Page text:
The edge inscription reads ‘IN VICTORY: MAGNAMITY, IN PEACE: GOODWILL’ which is part of the famous maxim that prefaces Churchill’s history of the Second World War.
This coin has a staggeringly high mintage of 10,191,000, meaning it ranks as ‘Common’ on the Change Checker Scarcity Index.
2015 Battle of Britain
The Battle of Britain was an intense air battle fought mainly throughout the summer of 1940 between Germany and Britain.
To commemorate 75 years since the great battle, The Royal Mint issued a commemorative 50p.
Designed by sculptor Gary Breeze, this coin quickly gained interest from collectors due to the three different obverses when it was initially minted. You can find out more about that here.
This coin was also re-issued in 2019 as part of the 50th Anniversary of the 50p celebrations in the Military History 50p Collection.
2019 D-Day £2
Last year, The Royal Mint issued a £2 coin commemorating the 75th Anniversary of D-Day, the largest seaborne invasion in history.
The invasion took place on the 6th June 1944 and began the liberation of German occupied France and laid the foundations for the Allied Victory.
Initially issued as part of the 2019 Annual Coin Set, the D-Day £2 was favoured among collectors last year for its innovative design by Stephen Taylor.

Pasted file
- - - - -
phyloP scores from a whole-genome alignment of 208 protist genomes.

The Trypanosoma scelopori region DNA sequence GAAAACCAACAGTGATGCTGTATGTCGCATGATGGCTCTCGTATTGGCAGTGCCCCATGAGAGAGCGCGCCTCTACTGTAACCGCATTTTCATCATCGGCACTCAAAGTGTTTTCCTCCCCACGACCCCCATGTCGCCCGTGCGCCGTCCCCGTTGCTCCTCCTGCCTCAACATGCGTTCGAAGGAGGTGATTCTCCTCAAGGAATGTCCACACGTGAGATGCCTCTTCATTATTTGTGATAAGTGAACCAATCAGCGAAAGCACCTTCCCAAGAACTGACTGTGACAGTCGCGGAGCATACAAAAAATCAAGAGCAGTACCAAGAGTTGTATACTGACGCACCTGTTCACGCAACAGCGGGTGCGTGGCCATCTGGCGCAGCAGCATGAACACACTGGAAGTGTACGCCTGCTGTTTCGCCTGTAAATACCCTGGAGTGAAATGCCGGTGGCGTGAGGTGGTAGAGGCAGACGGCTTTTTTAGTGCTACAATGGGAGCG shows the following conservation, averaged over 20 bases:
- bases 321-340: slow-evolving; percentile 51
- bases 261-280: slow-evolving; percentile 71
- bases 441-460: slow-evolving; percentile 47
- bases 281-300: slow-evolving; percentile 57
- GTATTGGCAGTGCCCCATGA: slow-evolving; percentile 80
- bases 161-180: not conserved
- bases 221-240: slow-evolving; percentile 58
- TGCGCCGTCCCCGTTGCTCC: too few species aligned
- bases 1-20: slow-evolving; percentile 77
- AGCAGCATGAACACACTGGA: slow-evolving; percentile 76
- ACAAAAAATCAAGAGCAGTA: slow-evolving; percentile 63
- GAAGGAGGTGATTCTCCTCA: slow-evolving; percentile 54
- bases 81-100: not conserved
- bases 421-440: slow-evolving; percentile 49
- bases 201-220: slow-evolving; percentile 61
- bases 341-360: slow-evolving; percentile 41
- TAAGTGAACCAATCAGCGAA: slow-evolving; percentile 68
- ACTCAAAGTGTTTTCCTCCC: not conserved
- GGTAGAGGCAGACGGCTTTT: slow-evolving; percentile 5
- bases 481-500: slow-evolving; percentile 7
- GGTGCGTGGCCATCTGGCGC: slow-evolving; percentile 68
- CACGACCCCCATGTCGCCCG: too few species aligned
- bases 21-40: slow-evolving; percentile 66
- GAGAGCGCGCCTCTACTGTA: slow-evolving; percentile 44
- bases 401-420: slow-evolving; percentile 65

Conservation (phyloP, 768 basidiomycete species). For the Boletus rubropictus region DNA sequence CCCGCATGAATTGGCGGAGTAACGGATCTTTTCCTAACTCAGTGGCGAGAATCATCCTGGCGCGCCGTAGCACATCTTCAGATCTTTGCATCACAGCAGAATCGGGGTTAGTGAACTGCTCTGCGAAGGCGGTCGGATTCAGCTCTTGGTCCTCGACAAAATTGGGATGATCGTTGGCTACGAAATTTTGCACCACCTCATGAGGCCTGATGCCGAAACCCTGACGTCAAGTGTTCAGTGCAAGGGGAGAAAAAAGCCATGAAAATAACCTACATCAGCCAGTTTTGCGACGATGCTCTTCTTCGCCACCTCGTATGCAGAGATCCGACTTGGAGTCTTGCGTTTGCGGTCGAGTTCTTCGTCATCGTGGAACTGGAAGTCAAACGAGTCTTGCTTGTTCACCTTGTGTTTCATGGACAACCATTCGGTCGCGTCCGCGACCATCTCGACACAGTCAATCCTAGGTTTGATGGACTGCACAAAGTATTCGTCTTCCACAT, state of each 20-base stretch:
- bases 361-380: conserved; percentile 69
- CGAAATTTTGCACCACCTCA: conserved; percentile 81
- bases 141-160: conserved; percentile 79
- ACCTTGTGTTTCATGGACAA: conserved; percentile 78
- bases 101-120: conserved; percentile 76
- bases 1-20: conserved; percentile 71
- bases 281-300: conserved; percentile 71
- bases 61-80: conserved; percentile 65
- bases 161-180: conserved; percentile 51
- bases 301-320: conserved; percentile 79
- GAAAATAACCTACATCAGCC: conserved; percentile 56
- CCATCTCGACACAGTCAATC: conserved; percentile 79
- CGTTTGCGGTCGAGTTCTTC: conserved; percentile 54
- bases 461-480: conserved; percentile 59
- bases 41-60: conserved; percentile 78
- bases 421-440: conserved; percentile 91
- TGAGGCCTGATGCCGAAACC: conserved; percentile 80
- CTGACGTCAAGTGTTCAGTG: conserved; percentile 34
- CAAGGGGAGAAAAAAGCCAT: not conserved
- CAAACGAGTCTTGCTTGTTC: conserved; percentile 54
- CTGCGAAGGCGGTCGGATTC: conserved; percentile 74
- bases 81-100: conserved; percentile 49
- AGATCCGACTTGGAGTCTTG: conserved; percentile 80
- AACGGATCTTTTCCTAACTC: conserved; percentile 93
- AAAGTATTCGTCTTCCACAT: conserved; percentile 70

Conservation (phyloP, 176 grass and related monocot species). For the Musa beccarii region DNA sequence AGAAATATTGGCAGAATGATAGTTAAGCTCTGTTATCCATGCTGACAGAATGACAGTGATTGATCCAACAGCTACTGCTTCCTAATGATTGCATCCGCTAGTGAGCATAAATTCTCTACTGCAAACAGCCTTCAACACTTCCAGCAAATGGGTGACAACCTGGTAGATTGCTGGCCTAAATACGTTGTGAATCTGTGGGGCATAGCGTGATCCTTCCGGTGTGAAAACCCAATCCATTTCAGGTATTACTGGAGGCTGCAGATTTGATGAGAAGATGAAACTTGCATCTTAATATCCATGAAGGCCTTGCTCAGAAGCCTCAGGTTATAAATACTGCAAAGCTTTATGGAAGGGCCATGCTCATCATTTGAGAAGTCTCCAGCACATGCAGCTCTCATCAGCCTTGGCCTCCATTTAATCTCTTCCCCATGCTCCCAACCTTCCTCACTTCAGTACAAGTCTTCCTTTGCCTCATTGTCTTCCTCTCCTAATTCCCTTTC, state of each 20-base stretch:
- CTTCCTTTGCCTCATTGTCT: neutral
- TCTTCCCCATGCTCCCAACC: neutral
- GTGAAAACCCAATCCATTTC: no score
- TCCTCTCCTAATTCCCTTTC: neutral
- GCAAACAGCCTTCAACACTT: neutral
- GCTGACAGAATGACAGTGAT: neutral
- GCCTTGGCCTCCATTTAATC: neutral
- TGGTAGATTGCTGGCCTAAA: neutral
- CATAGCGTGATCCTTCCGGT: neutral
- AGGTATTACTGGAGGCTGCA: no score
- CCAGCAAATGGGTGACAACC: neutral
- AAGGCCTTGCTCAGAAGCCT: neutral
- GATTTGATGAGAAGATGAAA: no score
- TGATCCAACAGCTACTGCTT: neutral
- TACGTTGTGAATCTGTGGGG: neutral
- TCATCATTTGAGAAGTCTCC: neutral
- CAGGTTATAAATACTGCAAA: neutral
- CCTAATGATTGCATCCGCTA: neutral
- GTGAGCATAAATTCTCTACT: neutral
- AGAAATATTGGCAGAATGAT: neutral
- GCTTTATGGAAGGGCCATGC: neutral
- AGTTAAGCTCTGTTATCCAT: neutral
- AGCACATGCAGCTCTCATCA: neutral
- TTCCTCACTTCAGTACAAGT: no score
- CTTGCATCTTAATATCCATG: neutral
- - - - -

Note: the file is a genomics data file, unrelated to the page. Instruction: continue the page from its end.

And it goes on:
The reverse features arrows pointing across the English Channel to Normandy; each arrow has one of the five code-names for the beaches where Allied Troops landed: Utah, Omaha, Gold, Juno and Sword.
Released last year, this £2 coin has not entered general circulation yet.
And there we have it! It’s fair to say the UK has a great history of celebrating important warfare anniversaries on our coinage, and they certainly are popular with our collectors!
Do you have a favourite warfare anniversary coin? Let us know in the comments below!
Secure the BRAND NEW UK VE Day £2 Coin
As of The Royal Proclamations issued on 11th October 2019, a further two new coins have been confirmed for release next year…
A new £2 coin will be issued to celebrate 100 Years of Agatha Christie’s mystery novels. .
2020 Agatha Christie £2
The design is said to feature a nearly completed jigsaw puzzle with the final piece ready to be inserted, and the inscription ‘1920 100 YEARS OF MYSTERY 2020′.
Agatha Christie published her first novel ‘The Mysterious Affair at Styles’ in 1920, which introduced detective Hercule Poirot, who became a long-running character in Christie’s work. In total, the detective features in 33 novels and 54 short stories!